Walter Williams: Being a racist is easy today | TribLIVE.com
Featured Commentary

Walter Williams: Being a racist is easy today

Walter Williams
1478523_web1_gtr-cmns-Williams-080319

Years ago, it was hard to be a racist. You had to be fitted for and spend money on a white gown and don a pointy hat. You celebrated racism by getting some burlap, wrapping it around a cross, setting it ablaze and dancing around it carrying torches. Sometimes, as did Lester Maddox, you had to buy axe handles for yourself and your supporters to wield to forcibly turn away black customers from your restaurant. Or, as in the case of Theophilus “Bull” Connor, you had to learn to direct fire hoses and vicious police attack dogs against civil rights demonstrators.

Younger racists, along with their parents, had to memorize poems for whenever a black student showed up for admission to their high school or college. For example, “Two, four, six, eight, we don’t want to integrate!” Of course, there were a host of racial slurs and epithets that could be hurled, with impunity, at any black person in your presence. In earlier times, you didn’t have to be sophisticated, but it took a bit of work, to be a racist.

Today, all that has changed. To be a racist today takes little effort. For example, one can sit back in his easy chair and declare that he’s for across-the-board tax cuts. That makes you a racist. If you don’t believe me, think back to 1994 when the Republican-led Congress pushed for a tax-cut measure. Former U.S. House of Representatives member Charles Rangel, D-N.Y., denouncing the Republicans’ plan before a Manhattan audience as a form of modern-day racism said: “It’s not ‘spic’ or ‘n——-’ anymore. (Instead,) they say, ‘Let’s cut taxes.’ ” A few months later, he compared the GOP’s “Contract with America” to measures in Nazi Germany saying, “Hitler wasn’t even talking about doing these things.”

Perhaps the easiest way to be labeled a racist is to suggest that a wall be built on our border with Mexico to keep people from Mexico and points south from entering our nation illegally. Also, a slam-dunk charge of racism is to say that the standard practice of separating children from parents is Nazi-like. But imagine you are stopped with your child in the car and charged with a DUI in any of our 50 states. You’re going to be arrested and your child taken to protective child services. The identical practice on our southern border becomes racism.

As veteran journalist Brit Hume said about the uproar over President Trump’s latest bomb-throwing: “Trump’s ‘go back’ comments were nativist, xenophobic, counterfactual and politically stupid. But they simply do not meet the standard definition of racist, a word so recklessly flung around these days that its actual meaning is being lost.”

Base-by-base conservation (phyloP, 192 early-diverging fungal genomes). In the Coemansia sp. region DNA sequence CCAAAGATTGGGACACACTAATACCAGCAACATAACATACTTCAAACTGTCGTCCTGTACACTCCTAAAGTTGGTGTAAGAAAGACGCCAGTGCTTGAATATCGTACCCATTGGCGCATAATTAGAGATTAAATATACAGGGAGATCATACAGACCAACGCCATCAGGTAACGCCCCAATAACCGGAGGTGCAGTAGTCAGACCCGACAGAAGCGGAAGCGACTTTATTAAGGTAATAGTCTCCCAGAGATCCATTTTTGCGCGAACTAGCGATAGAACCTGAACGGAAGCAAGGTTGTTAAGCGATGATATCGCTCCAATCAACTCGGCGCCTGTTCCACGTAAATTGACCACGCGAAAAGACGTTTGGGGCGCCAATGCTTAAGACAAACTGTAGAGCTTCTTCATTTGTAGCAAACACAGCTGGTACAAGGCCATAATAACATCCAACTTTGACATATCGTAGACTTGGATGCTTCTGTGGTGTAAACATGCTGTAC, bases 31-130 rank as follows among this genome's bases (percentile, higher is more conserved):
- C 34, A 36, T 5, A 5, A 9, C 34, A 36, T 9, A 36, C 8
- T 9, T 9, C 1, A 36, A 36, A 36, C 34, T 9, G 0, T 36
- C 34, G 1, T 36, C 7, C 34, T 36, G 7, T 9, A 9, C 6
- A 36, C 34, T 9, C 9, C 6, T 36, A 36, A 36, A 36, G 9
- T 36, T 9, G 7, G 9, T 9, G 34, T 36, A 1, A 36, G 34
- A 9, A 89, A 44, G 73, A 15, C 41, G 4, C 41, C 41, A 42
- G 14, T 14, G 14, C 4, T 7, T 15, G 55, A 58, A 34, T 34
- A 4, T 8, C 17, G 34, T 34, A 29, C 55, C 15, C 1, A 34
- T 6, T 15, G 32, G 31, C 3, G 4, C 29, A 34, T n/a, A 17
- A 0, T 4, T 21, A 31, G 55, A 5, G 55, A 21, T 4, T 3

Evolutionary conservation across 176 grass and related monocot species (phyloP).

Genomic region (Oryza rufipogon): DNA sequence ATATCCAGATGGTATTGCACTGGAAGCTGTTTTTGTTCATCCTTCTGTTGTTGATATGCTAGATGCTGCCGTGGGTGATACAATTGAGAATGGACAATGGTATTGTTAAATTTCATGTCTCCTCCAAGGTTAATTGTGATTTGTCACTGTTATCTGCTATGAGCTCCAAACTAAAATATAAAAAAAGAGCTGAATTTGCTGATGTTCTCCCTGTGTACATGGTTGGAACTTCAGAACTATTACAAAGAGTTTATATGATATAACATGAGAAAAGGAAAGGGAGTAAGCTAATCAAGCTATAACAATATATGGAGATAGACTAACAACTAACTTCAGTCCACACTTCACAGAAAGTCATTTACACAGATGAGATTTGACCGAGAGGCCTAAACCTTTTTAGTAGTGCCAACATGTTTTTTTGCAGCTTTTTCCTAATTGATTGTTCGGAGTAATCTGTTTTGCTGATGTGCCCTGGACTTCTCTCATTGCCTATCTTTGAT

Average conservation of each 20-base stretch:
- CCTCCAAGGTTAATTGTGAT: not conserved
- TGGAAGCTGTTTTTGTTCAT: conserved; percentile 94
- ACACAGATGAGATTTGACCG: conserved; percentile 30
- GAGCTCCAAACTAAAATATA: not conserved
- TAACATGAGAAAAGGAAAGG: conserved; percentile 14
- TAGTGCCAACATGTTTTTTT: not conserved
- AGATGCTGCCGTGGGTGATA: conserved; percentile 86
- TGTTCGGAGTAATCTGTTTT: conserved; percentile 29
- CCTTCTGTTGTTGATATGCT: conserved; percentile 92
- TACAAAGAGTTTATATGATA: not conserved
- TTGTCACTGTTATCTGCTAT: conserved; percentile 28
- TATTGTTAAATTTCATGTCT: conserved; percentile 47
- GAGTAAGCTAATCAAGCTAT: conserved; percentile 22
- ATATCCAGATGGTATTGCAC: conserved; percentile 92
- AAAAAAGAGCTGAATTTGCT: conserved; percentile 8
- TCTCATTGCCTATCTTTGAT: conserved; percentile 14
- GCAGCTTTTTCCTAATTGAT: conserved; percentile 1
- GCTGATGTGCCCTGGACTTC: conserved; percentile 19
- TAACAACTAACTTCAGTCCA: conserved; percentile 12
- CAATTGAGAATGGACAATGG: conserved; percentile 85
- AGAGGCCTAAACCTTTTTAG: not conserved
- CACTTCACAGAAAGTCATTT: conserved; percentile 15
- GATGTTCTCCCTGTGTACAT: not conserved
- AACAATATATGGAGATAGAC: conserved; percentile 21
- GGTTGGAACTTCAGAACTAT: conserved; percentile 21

The president cleaned up his remarks a few days later saying: “These are people that hate our country. If you’re not happy in the U.S., if you’re complaining all the time, very simply, you can leave.” By the way, leaving isn’t Trump’s idea. Many leftists pledged to flee America altogether if Trump were elected president.

The bottom line is that when leftists have no other winning argument, they falsely accuse others of racism. Republicans cower at the charge and often give the leftists what they want. Black Americans who are octogenarians, or nearly so, need to explain what true racism is, not to correct white liberals but to inform young black people.

Walter Williams is a professor of economics at George Mason University.

TribLIVE commenting policy

You are solely responsible for your comments and by using TribLive.com you agree to our Terms of Service.

We moderate comments. Our goal is to provide substantive commentary for a general readership. By screening submissions, we provide a space where readers can share intelligent and informed commentary that enhances the quality of our news and information.

While most comments will be posted if they are on-topic and not abusive, moderating decisions are subjective. We will make them as carefully and consistently as we can. Because of the volume of reader comments, we cannot review individual moderation decisions with readers.

We value thoughtful comments representing a range of views that make their point quickly and politely. We make an effort to protect discussions from repeated comments either by the same reader or different readers

We follow the same standards for taste as the daily newspaper. A few things we won't tolerate: personal attacks, obscenity, vulgarity, profanity (including expletives and letters followed by dashes), commercial promotion, impersonations, incoherence, proselytizing and SHOUTING. Don't include URLs to Web sites.

We do not edit comments. They are either approved or deleted. We reserve the right to edit a comment that is quoted or excerpted in an article. In this case, we may fix spelling and punctuation.

We welcome strong opinions and criticism of our work, but we don't want comments to become bogged down with discussions of our policies and we will moderate accordingly.

We appreciate it when readers and people quoted in articles or blog posts point out errors of fact or emphasis and will investigate all assertions. But these suggestions should be sent via e-mail. To avoid distracting other readers, we won't publish comments that suggest a correction. Instead, corrections will be made in a blog post or in an article.